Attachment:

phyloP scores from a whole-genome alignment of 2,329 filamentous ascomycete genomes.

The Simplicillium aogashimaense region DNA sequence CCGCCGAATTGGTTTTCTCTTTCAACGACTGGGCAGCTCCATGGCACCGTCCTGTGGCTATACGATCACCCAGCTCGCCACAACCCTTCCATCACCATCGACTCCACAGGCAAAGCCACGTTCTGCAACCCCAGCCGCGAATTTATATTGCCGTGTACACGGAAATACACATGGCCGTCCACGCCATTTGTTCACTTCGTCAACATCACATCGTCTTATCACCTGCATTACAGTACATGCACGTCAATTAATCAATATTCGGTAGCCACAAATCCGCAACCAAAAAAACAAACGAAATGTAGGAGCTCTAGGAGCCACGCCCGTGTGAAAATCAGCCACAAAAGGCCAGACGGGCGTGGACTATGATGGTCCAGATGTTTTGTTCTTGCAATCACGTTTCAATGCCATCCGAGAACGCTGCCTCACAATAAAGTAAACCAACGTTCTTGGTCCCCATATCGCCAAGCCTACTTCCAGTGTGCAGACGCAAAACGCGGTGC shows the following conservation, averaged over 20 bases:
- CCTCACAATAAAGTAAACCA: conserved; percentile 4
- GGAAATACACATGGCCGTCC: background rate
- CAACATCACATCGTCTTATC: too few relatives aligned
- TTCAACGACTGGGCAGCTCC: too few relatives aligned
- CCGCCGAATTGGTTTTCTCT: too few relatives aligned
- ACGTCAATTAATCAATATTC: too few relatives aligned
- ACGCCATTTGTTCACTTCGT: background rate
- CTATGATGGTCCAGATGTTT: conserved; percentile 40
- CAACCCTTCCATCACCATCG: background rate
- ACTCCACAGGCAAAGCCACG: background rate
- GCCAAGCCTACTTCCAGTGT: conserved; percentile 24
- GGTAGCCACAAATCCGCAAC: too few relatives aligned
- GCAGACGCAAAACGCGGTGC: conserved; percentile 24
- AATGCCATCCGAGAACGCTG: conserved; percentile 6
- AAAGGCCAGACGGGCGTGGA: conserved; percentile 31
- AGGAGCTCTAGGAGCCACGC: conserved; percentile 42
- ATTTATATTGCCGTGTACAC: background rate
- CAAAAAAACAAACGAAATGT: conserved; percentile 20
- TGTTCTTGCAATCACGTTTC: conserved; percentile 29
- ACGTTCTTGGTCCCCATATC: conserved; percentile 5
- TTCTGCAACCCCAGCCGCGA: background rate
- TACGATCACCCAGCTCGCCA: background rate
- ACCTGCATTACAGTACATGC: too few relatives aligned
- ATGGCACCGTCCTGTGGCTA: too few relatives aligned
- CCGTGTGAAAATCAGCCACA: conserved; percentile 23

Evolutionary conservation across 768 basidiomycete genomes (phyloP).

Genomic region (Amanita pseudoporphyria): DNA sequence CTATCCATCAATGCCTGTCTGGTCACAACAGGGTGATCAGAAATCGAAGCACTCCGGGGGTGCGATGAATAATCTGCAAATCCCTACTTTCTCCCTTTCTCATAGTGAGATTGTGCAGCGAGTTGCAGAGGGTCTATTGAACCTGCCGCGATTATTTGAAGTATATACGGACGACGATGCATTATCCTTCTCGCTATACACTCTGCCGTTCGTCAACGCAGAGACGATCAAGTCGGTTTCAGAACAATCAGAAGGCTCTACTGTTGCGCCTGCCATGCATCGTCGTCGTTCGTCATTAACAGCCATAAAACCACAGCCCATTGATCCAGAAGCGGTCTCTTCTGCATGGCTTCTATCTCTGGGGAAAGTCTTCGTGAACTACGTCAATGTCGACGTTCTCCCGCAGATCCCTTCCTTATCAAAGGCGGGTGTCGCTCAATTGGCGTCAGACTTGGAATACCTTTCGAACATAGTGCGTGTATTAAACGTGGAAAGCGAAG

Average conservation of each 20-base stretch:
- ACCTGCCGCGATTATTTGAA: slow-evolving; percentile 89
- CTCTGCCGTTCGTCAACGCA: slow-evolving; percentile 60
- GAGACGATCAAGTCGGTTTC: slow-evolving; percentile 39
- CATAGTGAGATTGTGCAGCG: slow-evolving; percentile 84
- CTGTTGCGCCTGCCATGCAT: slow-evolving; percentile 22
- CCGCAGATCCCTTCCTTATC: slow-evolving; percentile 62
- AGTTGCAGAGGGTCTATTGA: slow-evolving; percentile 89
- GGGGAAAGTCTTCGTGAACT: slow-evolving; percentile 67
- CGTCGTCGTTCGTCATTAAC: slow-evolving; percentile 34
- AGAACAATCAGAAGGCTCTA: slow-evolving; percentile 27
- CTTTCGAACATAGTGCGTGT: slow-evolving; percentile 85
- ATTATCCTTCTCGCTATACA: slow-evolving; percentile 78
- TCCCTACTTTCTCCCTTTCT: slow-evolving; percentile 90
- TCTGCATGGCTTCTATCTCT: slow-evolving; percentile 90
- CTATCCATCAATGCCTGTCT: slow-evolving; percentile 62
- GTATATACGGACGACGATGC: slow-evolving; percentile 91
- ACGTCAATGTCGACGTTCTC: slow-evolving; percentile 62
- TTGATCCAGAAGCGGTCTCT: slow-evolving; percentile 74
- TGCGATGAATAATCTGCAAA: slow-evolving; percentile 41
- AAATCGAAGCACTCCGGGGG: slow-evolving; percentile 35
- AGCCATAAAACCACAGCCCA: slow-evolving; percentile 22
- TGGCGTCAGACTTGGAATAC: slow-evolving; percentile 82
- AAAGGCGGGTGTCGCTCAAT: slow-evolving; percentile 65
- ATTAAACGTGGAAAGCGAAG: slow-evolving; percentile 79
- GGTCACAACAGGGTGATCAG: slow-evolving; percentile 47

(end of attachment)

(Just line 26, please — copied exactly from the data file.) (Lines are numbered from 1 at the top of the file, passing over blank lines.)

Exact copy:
- ATGGCACCGTCCTGTGGCTA: too few relatives aligned